Medieval history is so misrepresented... Europe was large and diverse, women might have very low status in some regions but that was not at all usual. The church was, and remains, the one big thing where women very much were locked in a lower status. There could be masters, duchesses or ruling queens, but there could not be bishops or popes.
     
  7. Valka D'Ur

    Valka D'Ur Hosting Iron Pen in A&E Retired Moderator

    Joined:
    Mar 3, 2005
    Messages:
    22,095
    Gender:
    Female
    Location:
    Red Deer, Alberta, Canada
    I do know who Jeanne d'Arc was, thankyouverymuch. I'm also aware that she was burned at the stake and one of the "crimes" she was accused of was wearing men's clothes.

    Somehow that doesn't sound very democratic.

    And fine: Who the hell was Brites de Almeida? Never heard of her.
     
  8. Plotinus

    Plotinus Philosopher Administrator

    Joined:
    Nov 14, 2003
    Messages:
    16,810
    Location:
    Somerset
    It may be misogynistic to regard the wearing of men's clothes by a woman as a crime, but I don't see what makes it undemocratic, unless you have evidence that most people thought it should be allowed and their opinion was overridden by unelected autocrats.
     
  9. innonimatu

    innonimatu Warlord

    Joined:
    Dec 4, 2006
    Messages:
    11,026
    A plebian woman who got a place in medieval chronicles for dispatching invading soldiers, together with a fearsome reputation. That one managed her own business for sure! The wider context was what I will call an early nationalist rebellion against a queen (again, a woman inhering a crown and ruling in her own right, Like Isabella in Castile later) who was married to a foreign king and bringing in foreign nobles. The people didn't rebel against having a woman as ruler, they rebelled against her husband. And one of the heroes of the rebellion, the popular hero, was a woman.

    The Middle Ages were a long, long time. A lot happened. And Europe was also big and diverse. That is why these kinds of sweeping questions (were the middle ages more democratic) don't make sense. What middle ages, where? More democratic than what modern age and place?
     
    Owen Glyndwr likes this.
  10. Owen Glyndwr

    Owen Glyndwr La Femme Moderne

    Joined:
    Jun 9, 2008
    Messages:
    15,586
    Location:
    Chicago, IL
    Sickening's comment is, itself, made under an assumption that the experiences of certain groups of élite and wealthy women (viz: excluding dowagers, widows, abbesses and the like) are consistent with all women everywhere at all times. Marriage was a "transaction of property" only among families where exchanges of property, prestige and legitimacy actually had value (i.e. the wealthy and the genteel). For pretty much everyone else, leaving aside stronger social and juridical pressures against who you could marry, marriage and interpersonal relationships between the sexes looked mostly the same as they do today.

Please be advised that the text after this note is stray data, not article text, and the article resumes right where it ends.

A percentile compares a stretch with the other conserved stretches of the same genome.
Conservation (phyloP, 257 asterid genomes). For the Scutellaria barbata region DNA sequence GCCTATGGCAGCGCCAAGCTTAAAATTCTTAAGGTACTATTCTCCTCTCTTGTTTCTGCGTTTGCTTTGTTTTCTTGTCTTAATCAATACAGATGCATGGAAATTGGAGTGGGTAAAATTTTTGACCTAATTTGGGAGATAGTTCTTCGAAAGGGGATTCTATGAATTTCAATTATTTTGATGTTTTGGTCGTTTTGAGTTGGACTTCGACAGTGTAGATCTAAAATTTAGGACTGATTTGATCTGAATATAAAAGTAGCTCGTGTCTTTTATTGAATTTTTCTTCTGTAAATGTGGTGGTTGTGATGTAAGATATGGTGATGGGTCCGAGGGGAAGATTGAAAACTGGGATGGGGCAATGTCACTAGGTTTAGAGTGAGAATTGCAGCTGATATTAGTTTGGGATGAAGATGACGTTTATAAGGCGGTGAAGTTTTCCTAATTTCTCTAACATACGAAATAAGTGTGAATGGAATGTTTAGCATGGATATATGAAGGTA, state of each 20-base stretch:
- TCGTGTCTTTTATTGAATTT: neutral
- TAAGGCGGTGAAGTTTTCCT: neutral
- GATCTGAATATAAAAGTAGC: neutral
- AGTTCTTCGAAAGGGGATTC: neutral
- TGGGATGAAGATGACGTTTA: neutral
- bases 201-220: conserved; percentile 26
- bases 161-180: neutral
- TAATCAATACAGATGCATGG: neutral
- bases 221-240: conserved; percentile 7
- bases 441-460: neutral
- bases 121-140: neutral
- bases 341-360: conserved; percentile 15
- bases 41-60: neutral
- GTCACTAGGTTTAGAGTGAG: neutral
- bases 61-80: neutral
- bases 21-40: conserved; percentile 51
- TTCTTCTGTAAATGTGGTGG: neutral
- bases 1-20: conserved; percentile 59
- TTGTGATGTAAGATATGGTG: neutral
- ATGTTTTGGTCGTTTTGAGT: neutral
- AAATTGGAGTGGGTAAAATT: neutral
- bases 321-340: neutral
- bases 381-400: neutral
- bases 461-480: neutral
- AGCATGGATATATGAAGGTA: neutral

It also ignores that midwifery was a thing, or that nuns and abbesses were a thing, it fails to account for what we know of the Bohemian renaissance/Hussite movement or the Spiritualist movement in Germany or the alumbrados in Spain. Women were a genuine force in the Medieval world, and to write the whole period and the whole gender off as "seen as inhuman" is to do both a) a disservice to the legacy of the very real women who lived and died and loved and lead powerful, interesting lives, and b) a disservice to yourself for failing to learn about them.
     
    Traitorfish and Mouthwash like this.
  11. Valka D'Ur

    Valka D'Ur Hosting Iron Pen in A&E Retired Moderator

    Joined:
    Mar 3, 2005
    Messages:
    22,095
    Gender:
    Female
    Location:
    Red Deer, Alberta, Canada
    Thank you for this TIL moment. I'm not up on Spanish history.

    Yes, I know the Middle Ages lasted a long time, and conditions and laws were not the same everywhere.

    My point was basically that Eleanor of Aquitaine had more power than the average commoner woman simply because she was a queen.